Don’t let the name fool you, WikiLeaks is not associated with everyone’s favorite online encyclopedia, Wikipedia. But both websites do embody a similar ideal: access to information. The difference is that WikiLeaks wants to give access to classified information. Without condemning or condoning WikiLeaks and the actions of its Editor in Chief, Julian Assange, let’s review what the site is, what it is doing, and some of the major ramifications that may ensue.
WikiLeaks was launched in 2006 as a website for leaking confidential information, with a mission to make governments more open. In its early days, WikiLeaks focused on corruption in African governments, most notably in Kenya. The site even won some media awards from Amnesty International and The Economist. Now, however, WikiLeaks has turned its attention to the U.S. government and the wars in Iraq and Afghanistan. Suddenly everyone cares about government secrecy/privacy (depending on your view) when it is their own government coming under fire.
The latest leak, in November, was that of over a quarter million U.S. State Department email communications (frequently referred to as cables). These cables, courtesy of U.S. official Bradley Manning, range from completely uninteresting to diplomatically damaging to possible war time espionage. Whether or not the leak is actually harmful to U.S. military efforts in Afghanistan remains to be seen. Read this article for a more in depth analysis of the situation and more detail on the contents of the cables.
Should we toss Assange in jail and throw away the key? Accept WikiLeaks as a new facet of governing bodies? What are the sides here? To be sure, leaking documents that are classified, is against the law. If Assange were a U.S. citizen there might be a case for treason. However, he is Australian. But is it really espionage? Maybe. This article by the Economist explains the need for government secrecy in diplomatic matters and the difficulty posed in prosecuting a web-based organization like WikiLeaks, because the internet transcends borders.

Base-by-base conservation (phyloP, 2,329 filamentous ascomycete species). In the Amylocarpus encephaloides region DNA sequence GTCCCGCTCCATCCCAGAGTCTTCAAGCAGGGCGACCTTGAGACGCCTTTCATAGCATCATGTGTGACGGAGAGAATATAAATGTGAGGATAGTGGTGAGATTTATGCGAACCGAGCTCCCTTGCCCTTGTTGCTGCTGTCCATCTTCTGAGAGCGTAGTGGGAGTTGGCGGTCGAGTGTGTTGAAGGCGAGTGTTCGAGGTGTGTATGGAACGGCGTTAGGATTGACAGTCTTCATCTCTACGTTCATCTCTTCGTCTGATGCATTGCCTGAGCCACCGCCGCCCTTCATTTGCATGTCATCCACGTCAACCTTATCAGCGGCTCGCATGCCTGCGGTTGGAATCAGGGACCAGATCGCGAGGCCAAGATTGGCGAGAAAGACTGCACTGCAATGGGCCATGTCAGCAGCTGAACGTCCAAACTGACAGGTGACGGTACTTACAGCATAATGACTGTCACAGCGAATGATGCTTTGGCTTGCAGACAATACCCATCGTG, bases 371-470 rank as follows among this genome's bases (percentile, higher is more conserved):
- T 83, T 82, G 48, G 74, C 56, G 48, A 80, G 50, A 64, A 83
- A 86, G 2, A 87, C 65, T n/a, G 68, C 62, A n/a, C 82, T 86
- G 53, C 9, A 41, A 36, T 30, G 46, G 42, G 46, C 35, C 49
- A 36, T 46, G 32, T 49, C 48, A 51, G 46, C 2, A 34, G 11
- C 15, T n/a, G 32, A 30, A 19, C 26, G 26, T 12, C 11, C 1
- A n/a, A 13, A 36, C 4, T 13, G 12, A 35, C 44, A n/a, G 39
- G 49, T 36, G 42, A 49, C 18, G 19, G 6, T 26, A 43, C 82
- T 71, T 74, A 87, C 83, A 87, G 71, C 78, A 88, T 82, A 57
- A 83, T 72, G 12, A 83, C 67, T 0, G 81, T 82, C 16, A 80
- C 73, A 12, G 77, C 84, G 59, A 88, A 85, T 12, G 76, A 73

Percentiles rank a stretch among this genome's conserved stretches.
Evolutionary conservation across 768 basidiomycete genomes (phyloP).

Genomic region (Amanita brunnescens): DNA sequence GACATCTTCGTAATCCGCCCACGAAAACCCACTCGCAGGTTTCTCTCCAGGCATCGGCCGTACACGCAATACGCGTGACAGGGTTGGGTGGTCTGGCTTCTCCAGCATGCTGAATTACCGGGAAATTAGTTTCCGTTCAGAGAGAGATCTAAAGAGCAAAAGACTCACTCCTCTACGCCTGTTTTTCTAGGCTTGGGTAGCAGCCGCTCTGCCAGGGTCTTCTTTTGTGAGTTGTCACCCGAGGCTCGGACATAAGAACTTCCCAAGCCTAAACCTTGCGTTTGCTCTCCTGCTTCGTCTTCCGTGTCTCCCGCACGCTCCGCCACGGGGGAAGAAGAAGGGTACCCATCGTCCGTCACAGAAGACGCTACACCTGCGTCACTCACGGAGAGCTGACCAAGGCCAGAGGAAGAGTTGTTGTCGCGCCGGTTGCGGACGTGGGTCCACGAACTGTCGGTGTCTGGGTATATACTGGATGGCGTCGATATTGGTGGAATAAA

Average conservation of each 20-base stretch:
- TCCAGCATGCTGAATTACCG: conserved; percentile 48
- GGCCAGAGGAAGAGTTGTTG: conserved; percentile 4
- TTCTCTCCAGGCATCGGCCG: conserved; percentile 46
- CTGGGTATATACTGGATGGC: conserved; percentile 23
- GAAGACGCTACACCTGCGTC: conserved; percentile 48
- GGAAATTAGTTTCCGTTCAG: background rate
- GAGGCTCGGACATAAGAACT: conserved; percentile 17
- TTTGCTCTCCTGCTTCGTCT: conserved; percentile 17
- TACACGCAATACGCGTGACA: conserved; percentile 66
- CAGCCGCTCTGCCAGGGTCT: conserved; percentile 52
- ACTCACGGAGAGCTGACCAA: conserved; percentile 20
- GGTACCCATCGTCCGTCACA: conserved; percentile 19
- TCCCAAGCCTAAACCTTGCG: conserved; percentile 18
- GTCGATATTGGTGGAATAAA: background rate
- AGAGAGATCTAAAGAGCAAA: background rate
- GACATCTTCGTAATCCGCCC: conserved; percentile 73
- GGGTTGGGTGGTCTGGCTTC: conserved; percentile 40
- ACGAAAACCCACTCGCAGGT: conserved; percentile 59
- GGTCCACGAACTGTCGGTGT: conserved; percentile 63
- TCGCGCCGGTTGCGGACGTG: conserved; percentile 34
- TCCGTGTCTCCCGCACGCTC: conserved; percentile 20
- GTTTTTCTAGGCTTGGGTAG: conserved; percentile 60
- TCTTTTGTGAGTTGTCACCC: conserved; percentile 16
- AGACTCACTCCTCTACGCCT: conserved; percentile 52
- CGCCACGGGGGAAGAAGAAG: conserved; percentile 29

Amid calls for Assange’s head on a platter, others are running wild with praise for WikiLeaks. Arianna Huffington writes here about how this could be the tipping point for political backlash against the war in Afghanistan, which she says cannot be won. In light of anticipated upcoming leaks about some mega banking corporations, this blog article likes the idea that sources like WikiLeaks might keep giant corporations on the up ‘n up if their inner-workings could be exposed at any time. Still others, simply think that governments should be more open, and that WikiLeaks is a much needed venue for government accountability. This article is somewhat on the extreme side but makes the case for transparency in governance. I am a big fan of transparency and accountability in government, and yes, information is power, but do I deserve to know classified information about tactical troop movements in Afghanistan? No, I don’t. WikiLeaks is a slippery slope my friends.
Regardless of the right or wrong of WikiLeaks, the issue represents an historical moment in the evolution of governance. The technology that created WikiLeaks is there and is evolving as you read this. This article discusses how, even if WikiLeaks was shut down, another could easily take its place. We are living in the information age. If people want the information, and have a just little bit of web-savvy and a thumb drive, they can get it. Well, as long as people like Bradley Manning are willing to share it, that is. But consider this; the U.S. government has thousands of employees with security clearances, and gives out hundreds more each year. Why would the U.S. government make it so easy to exchange classified information? In the wake of 9/11, calls abounded for cooperation and better sharing of intelligence across organizations. So now they have done that . . . and now this. There are two sides to everything, and those sides are very rarely black and white. Certainly though, as long as the technology exists to leak information it will force governments to be more discriminating about the information that is or is not labeled top-secret. Who knows? Maybe the threat of a WikiLeaks expose will steer governments towards more honest diplomacy at home and abroad. Honesty? In politics? We live in interesting times. Interesting times indeed.
World Affairs Council of Pittsburgh Intern